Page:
At first they practiced simple things like headlocks and fake punches. Then they graduated to various moves, such as body slams, suplexes, and pile drivers. Next it was on to the props of pain. John experimented with razor blades. David practiced taking staples in his head. Gio had thumbtacks stuck into his forehead. They all took shots to the head from metal chairs and learned a trick: If they popped the metal to invert the curve of the seat, it would pop back into place upon impact with a skull to make a louder thwack. To perfect their falls, or "bumps," they slammed one another to the ground relentlessly. The secret to avoiding injury, the boys say, is to spread out the impact as much as possible so the arms and shoulders, instead of the backbone and ribs, take most of it. The same theory applies to the high dives. They jump straight out and flip into the air before landing on their backs. Tables are usually positioned below, and crashing through them shortens the free fall and cushions the impact with the ground. John and Gio, the only EFW wrestlers who venture high dives, started from heights just a couple feet up, then graduated to a 6-foot ladder, then to a rooftop, and now to the 12-foot ladder, which is akin to leaping from the backboard of a regulation basketball hoop. It's equal to dives of some of the top pro wrestlers, who rarely leap from heights of more than 15 feet. John says he doesn't know how high will ever be high enough.
After years of fooling around with such techniques, the EFW held its first show last year, on February 13. Since then they've held about ten more performances, each a little more hard-core than the last. In addition to the founding threesome, EFW has a few other regulars: Jason, a tall and thin 17-year-old who prides himself on how much punishment he can take; Edwin Lebron, who at 18 weighs more than 200 pounds; and Rich Teixeira, a 17-year-old who gives EFW some major heft with his 340 pounds. Another half-dozen teens orbit EFW but haven't wrestled much. Several quit after their first show, unable to take the abuse.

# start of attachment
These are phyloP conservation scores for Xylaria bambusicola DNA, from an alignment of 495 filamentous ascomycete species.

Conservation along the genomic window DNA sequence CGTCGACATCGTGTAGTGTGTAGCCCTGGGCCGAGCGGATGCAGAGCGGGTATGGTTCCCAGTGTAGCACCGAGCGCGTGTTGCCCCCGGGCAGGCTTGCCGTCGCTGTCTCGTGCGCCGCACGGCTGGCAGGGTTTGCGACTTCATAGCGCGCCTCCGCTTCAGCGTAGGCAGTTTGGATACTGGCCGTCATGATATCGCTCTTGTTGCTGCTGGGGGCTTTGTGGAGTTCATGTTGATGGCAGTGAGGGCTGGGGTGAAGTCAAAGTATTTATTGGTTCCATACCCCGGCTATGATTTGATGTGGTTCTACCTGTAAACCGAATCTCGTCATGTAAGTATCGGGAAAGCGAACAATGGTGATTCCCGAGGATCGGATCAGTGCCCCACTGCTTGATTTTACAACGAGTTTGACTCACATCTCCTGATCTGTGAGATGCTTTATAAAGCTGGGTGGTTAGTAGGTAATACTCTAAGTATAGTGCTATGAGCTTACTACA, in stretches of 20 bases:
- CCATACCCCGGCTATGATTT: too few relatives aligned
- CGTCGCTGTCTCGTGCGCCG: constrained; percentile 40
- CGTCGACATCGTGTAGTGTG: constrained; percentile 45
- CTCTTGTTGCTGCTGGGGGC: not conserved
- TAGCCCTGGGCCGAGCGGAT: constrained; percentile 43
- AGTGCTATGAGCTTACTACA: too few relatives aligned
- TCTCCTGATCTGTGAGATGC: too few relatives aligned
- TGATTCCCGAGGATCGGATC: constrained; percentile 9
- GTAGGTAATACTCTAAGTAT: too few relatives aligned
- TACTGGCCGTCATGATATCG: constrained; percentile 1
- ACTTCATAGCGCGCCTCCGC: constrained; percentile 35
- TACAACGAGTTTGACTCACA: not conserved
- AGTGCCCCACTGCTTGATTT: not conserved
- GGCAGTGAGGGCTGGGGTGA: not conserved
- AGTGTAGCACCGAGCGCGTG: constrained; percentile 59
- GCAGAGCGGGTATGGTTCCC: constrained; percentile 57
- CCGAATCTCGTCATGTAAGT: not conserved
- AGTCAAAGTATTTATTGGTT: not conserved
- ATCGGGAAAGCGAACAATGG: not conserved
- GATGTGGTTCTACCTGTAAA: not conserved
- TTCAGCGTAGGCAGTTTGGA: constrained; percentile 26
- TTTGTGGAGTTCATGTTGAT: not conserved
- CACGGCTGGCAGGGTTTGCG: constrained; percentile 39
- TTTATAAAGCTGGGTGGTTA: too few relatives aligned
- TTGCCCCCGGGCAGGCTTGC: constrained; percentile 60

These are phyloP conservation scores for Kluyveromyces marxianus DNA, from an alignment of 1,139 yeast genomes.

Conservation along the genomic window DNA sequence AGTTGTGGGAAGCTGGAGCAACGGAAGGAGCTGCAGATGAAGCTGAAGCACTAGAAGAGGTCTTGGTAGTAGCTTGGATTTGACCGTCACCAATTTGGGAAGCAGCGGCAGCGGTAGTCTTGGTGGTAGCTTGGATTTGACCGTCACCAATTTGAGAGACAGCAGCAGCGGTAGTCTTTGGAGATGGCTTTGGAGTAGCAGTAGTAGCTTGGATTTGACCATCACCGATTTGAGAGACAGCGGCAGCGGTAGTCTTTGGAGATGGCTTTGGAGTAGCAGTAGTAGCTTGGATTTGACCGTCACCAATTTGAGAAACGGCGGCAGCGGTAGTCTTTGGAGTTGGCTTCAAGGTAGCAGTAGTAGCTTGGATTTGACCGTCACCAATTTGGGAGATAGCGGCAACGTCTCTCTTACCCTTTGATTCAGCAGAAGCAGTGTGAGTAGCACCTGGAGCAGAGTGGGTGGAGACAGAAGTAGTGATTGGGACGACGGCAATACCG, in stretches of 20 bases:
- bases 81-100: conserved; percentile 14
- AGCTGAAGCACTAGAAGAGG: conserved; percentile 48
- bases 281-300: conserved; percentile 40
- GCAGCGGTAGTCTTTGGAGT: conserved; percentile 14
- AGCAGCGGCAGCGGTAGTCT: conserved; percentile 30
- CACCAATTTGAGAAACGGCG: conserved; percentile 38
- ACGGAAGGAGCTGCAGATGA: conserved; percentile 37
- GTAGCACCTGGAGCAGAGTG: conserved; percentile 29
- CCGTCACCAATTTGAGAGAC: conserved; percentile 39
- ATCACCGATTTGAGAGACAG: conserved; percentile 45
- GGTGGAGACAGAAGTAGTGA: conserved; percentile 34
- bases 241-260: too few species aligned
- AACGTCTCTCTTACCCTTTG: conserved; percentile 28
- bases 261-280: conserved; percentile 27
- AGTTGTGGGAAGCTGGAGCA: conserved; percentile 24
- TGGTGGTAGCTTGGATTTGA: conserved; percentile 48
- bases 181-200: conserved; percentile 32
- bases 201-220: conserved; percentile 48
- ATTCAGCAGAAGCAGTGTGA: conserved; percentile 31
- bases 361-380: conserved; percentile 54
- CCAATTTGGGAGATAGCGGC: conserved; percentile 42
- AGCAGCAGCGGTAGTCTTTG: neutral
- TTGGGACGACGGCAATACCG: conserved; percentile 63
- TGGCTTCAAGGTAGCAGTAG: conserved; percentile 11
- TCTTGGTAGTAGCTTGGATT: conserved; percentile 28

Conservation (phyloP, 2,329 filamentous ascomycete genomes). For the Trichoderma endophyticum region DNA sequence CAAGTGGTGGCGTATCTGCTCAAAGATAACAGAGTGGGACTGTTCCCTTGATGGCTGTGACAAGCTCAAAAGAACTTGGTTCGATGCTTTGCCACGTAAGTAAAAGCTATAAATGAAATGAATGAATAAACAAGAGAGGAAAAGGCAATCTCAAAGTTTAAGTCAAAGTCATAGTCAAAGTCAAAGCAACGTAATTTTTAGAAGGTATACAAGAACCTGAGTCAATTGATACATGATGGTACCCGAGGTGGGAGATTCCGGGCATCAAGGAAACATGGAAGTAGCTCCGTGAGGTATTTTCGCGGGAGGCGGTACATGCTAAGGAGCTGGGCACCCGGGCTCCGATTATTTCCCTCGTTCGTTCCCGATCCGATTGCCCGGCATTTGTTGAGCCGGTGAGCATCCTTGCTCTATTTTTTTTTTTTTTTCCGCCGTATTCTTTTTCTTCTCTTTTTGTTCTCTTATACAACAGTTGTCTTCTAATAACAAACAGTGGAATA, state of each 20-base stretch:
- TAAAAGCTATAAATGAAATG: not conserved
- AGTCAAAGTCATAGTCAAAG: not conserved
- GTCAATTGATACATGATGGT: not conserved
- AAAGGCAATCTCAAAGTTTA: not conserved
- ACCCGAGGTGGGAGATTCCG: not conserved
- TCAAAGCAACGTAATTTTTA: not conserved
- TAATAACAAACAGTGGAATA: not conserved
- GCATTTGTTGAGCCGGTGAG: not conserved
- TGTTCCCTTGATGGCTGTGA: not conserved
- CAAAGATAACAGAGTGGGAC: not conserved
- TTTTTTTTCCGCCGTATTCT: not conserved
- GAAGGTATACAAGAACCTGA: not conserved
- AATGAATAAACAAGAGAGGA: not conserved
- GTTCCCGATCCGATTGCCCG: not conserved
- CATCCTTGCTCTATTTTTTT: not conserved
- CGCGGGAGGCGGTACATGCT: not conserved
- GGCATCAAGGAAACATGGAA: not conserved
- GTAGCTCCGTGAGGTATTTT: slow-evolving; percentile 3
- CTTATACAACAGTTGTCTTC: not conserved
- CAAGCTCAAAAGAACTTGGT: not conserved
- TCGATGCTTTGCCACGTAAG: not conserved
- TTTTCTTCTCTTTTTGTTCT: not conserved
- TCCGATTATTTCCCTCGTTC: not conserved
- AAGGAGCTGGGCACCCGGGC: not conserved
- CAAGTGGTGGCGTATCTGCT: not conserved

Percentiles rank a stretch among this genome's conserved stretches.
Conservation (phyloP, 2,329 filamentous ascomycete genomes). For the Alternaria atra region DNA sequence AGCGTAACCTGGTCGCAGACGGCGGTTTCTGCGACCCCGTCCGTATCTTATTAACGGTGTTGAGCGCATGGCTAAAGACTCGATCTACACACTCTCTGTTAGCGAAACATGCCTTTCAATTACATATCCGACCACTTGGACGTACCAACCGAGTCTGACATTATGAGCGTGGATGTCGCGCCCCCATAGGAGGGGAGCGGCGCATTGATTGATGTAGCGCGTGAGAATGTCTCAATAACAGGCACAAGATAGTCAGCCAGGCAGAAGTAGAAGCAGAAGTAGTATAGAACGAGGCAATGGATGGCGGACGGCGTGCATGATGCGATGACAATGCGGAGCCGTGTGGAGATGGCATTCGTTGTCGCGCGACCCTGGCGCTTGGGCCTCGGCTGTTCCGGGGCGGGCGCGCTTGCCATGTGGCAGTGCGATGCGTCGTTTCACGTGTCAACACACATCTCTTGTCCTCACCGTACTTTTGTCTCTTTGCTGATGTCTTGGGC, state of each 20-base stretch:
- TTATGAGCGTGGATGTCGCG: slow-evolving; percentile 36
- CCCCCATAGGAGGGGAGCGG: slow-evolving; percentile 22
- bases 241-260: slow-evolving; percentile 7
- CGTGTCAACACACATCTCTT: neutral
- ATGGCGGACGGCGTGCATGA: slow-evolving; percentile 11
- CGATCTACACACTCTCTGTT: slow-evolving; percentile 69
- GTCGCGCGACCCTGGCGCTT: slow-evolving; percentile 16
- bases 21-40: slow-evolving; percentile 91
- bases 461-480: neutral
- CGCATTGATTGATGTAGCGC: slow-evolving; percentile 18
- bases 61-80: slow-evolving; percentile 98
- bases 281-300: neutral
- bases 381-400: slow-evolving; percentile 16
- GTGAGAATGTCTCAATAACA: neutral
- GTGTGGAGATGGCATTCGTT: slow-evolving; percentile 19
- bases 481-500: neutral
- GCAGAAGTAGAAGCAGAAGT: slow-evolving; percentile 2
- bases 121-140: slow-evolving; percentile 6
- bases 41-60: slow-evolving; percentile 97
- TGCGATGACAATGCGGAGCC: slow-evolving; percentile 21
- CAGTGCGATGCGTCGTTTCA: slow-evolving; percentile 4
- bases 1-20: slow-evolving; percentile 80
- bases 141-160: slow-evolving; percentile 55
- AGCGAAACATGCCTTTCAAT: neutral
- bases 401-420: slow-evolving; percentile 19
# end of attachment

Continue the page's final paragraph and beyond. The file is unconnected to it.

As the EFW grew, an amazing thing happened: People began coming. So many, in fact, that the wrestlers began charging admission, earning more than $200 at a show that drew nearly 100 spectators. John says his performances provide two things he never before had at Marjory Stoneman Douglas High School: attention and respect. "Now I'm living it up at school," he says in his smooth voice. John doesn't just talk about wrestling; he sells it. "They say, "You're crazy, man.' I mean, I'm small, but people respect me now. They treat you different. Even gangster kids. They like to watch us, and after the show they have, um, gratitude."
David says the teens who come to watch their performances crave blood and destruction. "They aren't really normal," he says of the fans. "But I like how the crowd goes, "Ooooh' and "Ahhhh.' That's why we do this. Our fans are ghetto. They're bloodthirsty, our fans. They just want someone to get killed."
EFW always has someone on hand to videotape the proceedings. The wrestlers say they'll cherish the tapes forever -- and they hope to sell some of the footage to companies that market the ghoulish stuff. A similar video titled The Best of BackyardWrestling, for instance, is currently being advertised on cable television for $19.95 a pop. The members of EFW have also created a Website touting their feats.
In addition to making some money from EFW, John dreams of owning a wrestling ring; practicing in a bare back yard is akin to playing basketball on dirt with a volleyball and a peach basket. But a decent ring would cost them about $1500, far more than they can pay. So last fall, when they forged a loose partnership with a Hollywood-based backyard group called Hardcore Champion Wrestling (HCW), they were ecstatic. HCW is the best organized of Broward County's backyard wrestling clubs (there are at least four of them) and has a ring.